I smell money!
I’ve been flying all over the world listening to an ever-decreasing number of old farts lamenting the music business ain’t what it used to be. That the kids have stolen all the music, that you just can’t get paid. And then I come to Las Vegas and find out we’re experiencing a renaissance!
Now I know these people. John Boyle of Insomniac for almost twenty years, he’s a core member of the Aspen Live group. And I had an extended dinner with Pasquale Rotella and Jason Bentley in Amsterdam, as well as an evening out into the wee hours to see Hardwell. So when they asked me to come to Vegas, I saw it as more of a bro thing. I’d show up at their two bit conference that gets absolutely no publicity, that I’ve never heard anybody talk about, to do my thing.
And lo and behold the place is PACKED!
Go to the other conferences and no one shows up at the panels. It’s all about networking, the schmooze. Everybody’s too good to learn. And nobody says anything interesting. But here there were seemingly a thousand twentysomethings listening attentively to people doing their best to illuminate what’s going on.
Not that they’re really sure.
Many are lifers. They’ve lived through the ups and downs, from Prodigy to the nadir. And all of a sudden, EDM blew up.
Oh, they’re still bitching about the acronym, as if BMW would do better if they called it Fast Car, Incorporated. Names don’t matter. Never did. Your band can be called anything. It’s always been about the music.
And this is the music of a generation, the millennial generation.
Their parents hate it.
Those in other genres say it’s only about drugs.
Meanwhile, the shows generate the greatest attendance, and the biggest gross.
Skip Paige of Golden Voice said that a questioner was correct, that Calvin Harris had the largest crowd in the history of Coachella.
But Skip said guitars are not dead.
Oh yes they are. Because all the excitement is in computers. You grow up with them, they’re tools, enablers. And anybody who believes in a rock revival is delusional.
Rock is niche.
Unless you consider country rock. Then there’s a genre. But even country is employing electronic music elements these days.
And at that panel, which included a representative of Ron Burkle’s Yucaipa as well as a man from Guggenheim Partners, the question came up…WHAT NEXT?
Boyle said everything that’s available has been bought up. Insomniac just launched an EDM portal. Is the next land grab the penumbra, merch, etc?
Skip said it was all about tickets. But I think that’s myopic. Because for the first time since hip-hop, maybe the first time since classic rock, we’ve got a culture.
Having a hit is one thing, having a belief system, a religion, is another.
Katy Perry is dependent upon hits. She stands for nothing.
Electronic music has its own values. It’s an amalgamation of the Grateful Dead and Kraftwerk all wrapped up in a Disneyland sheen wherein your access point is your mobile phone, and you want to leave home to connect.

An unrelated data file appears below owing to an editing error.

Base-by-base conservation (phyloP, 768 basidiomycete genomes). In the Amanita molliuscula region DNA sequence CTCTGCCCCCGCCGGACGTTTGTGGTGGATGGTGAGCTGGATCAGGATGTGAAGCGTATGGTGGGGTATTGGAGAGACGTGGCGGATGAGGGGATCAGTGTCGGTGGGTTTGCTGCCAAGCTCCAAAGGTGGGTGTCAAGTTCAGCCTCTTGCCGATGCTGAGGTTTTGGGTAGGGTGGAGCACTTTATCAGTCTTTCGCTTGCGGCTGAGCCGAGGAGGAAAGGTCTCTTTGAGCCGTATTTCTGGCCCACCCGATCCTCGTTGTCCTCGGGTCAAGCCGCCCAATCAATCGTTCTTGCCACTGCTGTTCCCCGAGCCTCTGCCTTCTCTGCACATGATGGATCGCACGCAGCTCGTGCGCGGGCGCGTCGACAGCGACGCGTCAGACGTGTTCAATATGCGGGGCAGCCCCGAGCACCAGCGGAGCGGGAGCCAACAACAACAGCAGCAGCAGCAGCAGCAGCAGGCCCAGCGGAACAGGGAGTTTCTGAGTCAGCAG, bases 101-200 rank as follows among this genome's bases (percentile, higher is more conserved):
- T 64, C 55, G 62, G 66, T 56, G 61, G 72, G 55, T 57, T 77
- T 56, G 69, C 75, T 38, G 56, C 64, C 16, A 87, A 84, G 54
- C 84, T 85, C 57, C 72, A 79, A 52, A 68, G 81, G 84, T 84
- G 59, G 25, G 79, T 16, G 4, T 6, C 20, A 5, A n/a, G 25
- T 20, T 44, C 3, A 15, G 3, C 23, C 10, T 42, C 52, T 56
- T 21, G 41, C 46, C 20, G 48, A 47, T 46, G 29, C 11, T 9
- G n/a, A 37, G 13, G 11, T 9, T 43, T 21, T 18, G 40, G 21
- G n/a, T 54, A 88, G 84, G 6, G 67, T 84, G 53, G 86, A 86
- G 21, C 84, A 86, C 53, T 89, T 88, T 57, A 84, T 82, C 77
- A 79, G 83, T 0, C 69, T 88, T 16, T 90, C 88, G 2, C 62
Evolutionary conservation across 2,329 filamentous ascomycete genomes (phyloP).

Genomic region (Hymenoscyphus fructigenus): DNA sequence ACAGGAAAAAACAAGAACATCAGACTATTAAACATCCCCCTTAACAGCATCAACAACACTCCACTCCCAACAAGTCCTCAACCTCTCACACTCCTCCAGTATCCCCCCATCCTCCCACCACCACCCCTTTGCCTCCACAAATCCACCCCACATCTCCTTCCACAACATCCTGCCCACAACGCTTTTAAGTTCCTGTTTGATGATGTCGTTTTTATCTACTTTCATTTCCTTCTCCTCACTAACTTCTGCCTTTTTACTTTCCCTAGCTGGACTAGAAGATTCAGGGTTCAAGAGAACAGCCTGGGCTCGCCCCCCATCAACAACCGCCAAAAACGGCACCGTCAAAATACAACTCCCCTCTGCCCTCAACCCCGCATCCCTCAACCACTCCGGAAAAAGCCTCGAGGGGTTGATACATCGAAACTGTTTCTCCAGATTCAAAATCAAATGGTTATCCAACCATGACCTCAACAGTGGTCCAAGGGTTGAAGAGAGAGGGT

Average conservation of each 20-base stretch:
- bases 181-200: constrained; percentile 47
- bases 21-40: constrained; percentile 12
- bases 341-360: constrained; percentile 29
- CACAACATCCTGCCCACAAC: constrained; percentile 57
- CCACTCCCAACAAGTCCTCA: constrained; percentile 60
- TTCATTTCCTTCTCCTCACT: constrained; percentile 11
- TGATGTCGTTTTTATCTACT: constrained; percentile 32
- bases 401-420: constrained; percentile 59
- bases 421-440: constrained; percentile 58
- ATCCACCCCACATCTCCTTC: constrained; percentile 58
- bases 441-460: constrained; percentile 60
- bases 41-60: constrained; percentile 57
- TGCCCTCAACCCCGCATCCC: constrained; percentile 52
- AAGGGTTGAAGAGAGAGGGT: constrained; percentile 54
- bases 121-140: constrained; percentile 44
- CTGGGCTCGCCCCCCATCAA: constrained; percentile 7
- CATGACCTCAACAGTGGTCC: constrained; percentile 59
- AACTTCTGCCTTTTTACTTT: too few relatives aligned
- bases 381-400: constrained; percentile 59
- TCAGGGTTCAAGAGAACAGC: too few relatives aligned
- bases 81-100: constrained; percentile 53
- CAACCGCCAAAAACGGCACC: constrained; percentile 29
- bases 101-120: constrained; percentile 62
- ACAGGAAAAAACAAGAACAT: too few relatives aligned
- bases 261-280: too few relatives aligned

Yes, as baby boomers nest in front of Netflix, spending their weekends binge-watching “Orange Is The New Black,” their children, their younger siblings’ children, are doing what they once did…they’re going OUT!
That’s part of the EDM culture. Events. You want to be included. And sure, the acts rise and fall, but the raw building blocks of the sound remain the same.
And if you’re interested in money, Tatiana Simonian, of Nielsen, gave a presentation that would have your head spin.
The brands want in. And all brands want impressionable people. Who are young, who still have not formed brand alliances. Well, it turns out electronic music spikes amongst millennials, and it spikes amongst not only the white males of rock, but Latinos, Native Americans… The bottom line is if you’re young, you like EDM!
For a minute there, it looked like EDM might be a fad. But then its superstars crossed over to pop, they’re the new hitmakers.
And suddenly, we’ve entered a new golden era, one with so much money that Wall Street is interested. Wall Street funded SFX. The aforementioned Yucaipa and Guggenheim are in the house. And if you think ANY of them care about music, you’re wrong, they only care about one thing…money.
And this is a good thing. Because once you involve money, once people can get rich, the best and the brightest gravitate to it. Suddenly, you graduate from the Ivy and you turn down the bank, there are opportunities in music. And the envelope keeps getting pushed further and further.
It’s kind of like “Logan’s Run.” You can count the people over fifty on one hand. The people over forty on a couple. Everybody here is young and involved and they want in, or further in.
This is not UCLA Extension, a bunch of losers groveling to be interns at dying labels. It’s like either you’re on the EDM path, or you’re headed down the road to extinction.
I wanted to call up Cliff Burnstein. All the great rock thinkers. I wanted to tell them to book a flight and get here immediately, BECAUSE THIS IS WHERE IT’S HAPPENING!
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